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Unformatted text preview: I neared the crest of the low heathery slope immediately above the loch, whence the water first comes into view, I lay down on the ground and crawled like a deer-stalker to the skyline. Then I got out the glass and reconnoitred. There was my friend, sure enough; moreover, he was playing a very respectable trout. But he was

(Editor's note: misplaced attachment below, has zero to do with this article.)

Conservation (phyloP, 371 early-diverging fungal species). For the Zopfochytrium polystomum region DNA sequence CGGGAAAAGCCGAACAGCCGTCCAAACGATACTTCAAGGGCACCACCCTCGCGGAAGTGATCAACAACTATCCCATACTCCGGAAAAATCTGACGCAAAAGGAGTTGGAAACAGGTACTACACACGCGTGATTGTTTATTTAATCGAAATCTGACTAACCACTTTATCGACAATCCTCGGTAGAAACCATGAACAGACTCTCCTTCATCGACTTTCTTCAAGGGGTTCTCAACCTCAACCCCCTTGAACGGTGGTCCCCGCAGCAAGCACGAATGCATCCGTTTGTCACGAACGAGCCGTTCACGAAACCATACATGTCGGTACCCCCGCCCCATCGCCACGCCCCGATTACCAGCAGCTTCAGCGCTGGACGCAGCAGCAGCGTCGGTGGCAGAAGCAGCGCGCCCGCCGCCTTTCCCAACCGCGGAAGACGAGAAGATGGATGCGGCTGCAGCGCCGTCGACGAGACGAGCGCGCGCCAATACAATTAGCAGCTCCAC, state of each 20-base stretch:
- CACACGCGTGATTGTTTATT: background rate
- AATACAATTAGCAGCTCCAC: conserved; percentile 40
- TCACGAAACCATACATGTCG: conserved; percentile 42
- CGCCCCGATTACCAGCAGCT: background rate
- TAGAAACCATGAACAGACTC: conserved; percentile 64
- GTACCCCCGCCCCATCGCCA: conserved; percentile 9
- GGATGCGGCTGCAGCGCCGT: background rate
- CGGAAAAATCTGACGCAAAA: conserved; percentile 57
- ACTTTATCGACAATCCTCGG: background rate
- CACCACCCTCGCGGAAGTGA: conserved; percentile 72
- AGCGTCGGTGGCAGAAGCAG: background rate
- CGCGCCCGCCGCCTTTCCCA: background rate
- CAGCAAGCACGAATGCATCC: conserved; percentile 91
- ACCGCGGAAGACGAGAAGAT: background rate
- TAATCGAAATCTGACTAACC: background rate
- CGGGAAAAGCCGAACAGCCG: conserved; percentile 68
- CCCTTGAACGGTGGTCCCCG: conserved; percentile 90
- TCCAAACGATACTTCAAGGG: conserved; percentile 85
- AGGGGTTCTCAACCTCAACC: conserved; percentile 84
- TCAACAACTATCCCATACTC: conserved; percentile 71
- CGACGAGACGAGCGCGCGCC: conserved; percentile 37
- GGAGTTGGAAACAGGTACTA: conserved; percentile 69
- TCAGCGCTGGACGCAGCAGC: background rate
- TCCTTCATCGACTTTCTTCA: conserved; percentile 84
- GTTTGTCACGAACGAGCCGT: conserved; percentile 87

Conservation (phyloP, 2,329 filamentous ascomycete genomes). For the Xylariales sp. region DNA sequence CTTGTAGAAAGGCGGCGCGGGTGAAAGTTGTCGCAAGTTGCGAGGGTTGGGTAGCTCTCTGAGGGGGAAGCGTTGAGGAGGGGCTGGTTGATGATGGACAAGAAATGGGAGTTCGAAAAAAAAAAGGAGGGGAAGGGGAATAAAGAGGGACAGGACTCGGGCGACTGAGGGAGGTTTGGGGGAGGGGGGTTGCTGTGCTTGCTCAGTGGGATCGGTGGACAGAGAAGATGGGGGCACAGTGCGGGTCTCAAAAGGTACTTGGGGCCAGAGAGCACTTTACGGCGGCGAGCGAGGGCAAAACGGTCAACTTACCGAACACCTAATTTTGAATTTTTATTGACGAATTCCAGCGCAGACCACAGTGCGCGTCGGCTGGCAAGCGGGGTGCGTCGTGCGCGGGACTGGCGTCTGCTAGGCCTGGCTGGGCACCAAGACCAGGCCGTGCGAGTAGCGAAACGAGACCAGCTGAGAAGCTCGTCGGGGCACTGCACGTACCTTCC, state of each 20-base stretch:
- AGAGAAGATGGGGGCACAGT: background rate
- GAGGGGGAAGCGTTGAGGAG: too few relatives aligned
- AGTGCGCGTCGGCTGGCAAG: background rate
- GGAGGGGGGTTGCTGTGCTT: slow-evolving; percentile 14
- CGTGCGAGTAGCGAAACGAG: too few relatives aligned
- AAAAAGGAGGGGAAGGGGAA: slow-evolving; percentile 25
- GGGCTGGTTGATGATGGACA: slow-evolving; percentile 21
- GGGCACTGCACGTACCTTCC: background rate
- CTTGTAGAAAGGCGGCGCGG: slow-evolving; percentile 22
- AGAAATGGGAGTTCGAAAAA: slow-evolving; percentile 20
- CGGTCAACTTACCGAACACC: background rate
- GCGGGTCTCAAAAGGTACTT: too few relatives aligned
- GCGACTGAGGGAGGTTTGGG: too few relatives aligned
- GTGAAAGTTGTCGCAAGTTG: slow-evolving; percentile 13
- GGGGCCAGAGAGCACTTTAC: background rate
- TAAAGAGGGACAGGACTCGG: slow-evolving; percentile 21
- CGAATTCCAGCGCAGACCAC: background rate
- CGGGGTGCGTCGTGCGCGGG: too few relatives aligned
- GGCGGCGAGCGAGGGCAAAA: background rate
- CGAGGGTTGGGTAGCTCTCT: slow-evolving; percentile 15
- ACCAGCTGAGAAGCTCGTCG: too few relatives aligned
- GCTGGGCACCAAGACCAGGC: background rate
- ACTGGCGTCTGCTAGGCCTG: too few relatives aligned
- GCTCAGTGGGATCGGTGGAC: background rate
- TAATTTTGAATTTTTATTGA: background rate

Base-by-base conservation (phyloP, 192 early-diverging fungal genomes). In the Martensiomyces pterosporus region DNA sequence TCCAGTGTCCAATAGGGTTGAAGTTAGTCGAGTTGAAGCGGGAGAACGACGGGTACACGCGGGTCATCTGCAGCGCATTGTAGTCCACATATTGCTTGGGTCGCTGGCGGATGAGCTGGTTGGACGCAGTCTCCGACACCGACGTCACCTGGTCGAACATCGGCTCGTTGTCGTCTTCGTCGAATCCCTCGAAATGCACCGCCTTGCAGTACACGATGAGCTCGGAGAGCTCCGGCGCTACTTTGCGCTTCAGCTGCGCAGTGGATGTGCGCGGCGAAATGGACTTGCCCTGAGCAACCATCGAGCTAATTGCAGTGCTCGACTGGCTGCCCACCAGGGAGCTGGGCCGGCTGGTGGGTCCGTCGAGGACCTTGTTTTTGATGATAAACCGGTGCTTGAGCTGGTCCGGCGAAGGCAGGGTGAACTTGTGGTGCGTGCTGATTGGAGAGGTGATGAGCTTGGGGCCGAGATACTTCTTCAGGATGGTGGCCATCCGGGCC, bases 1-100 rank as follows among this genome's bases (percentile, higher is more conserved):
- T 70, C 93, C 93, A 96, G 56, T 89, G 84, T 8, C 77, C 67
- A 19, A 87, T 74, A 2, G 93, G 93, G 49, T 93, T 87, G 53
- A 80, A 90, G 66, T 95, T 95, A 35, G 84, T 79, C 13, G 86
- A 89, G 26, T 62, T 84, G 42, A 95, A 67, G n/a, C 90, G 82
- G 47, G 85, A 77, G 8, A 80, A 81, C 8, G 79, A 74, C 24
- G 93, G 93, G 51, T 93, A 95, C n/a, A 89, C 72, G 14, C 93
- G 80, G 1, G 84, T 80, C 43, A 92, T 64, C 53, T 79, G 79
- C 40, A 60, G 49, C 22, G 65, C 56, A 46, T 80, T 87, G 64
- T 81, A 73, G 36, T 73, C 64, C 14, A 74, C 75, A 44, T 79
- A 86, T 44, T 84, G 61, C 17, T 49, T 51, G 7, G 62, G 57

70 ANGLING SKETCHES fishing on the near side of the loch, and though I had quite a distinct view of his back, and indeed of all his attenuated form, I was as far as ever from recognising him, or guessing where, if anywhere, I had seen him before. I now determined to stalk him; but this was not too easy, as there is literally no cover on the hillside except a long march dyke of the usual loose stones, which ran down to the loch-side, and indeed three or four feet into the loch, reaching it at a short distance to the right of the angler. Behind this I skulked, in an eagerly undignified manner, and was just about to climb the wall unobserved, when two grouse got up, with their wild "cluck cluck" of alarm, and flew down past the angler and over the loch. He did not even look round, but jerked his line out of the water, reeled it up, and set off walking along the loch-side. He was making, no doubt, for the little glen up which I fancied that he must have retreated on the first occasion when saw him. I set off walking round the tarn on my own side--the left side--expecting to anticipate him, and that he must pass me on his way up the little burnside. But I had miscalculated the distance, or the pace. He was first at the burnside; and now I cast courtesy and everything but curiosity to the winds, and deliberately followed him. He was a few score of yards ahead of me, walking rapidly, when he suddenly climbed the burnside to the left, and was lost to my eyes for a few moments. I reached the place, ascended the steep green declivity and found myself on the open undulating moor, with no human being in sight! The grass and heather were short. I saw no bush, no hollow,...
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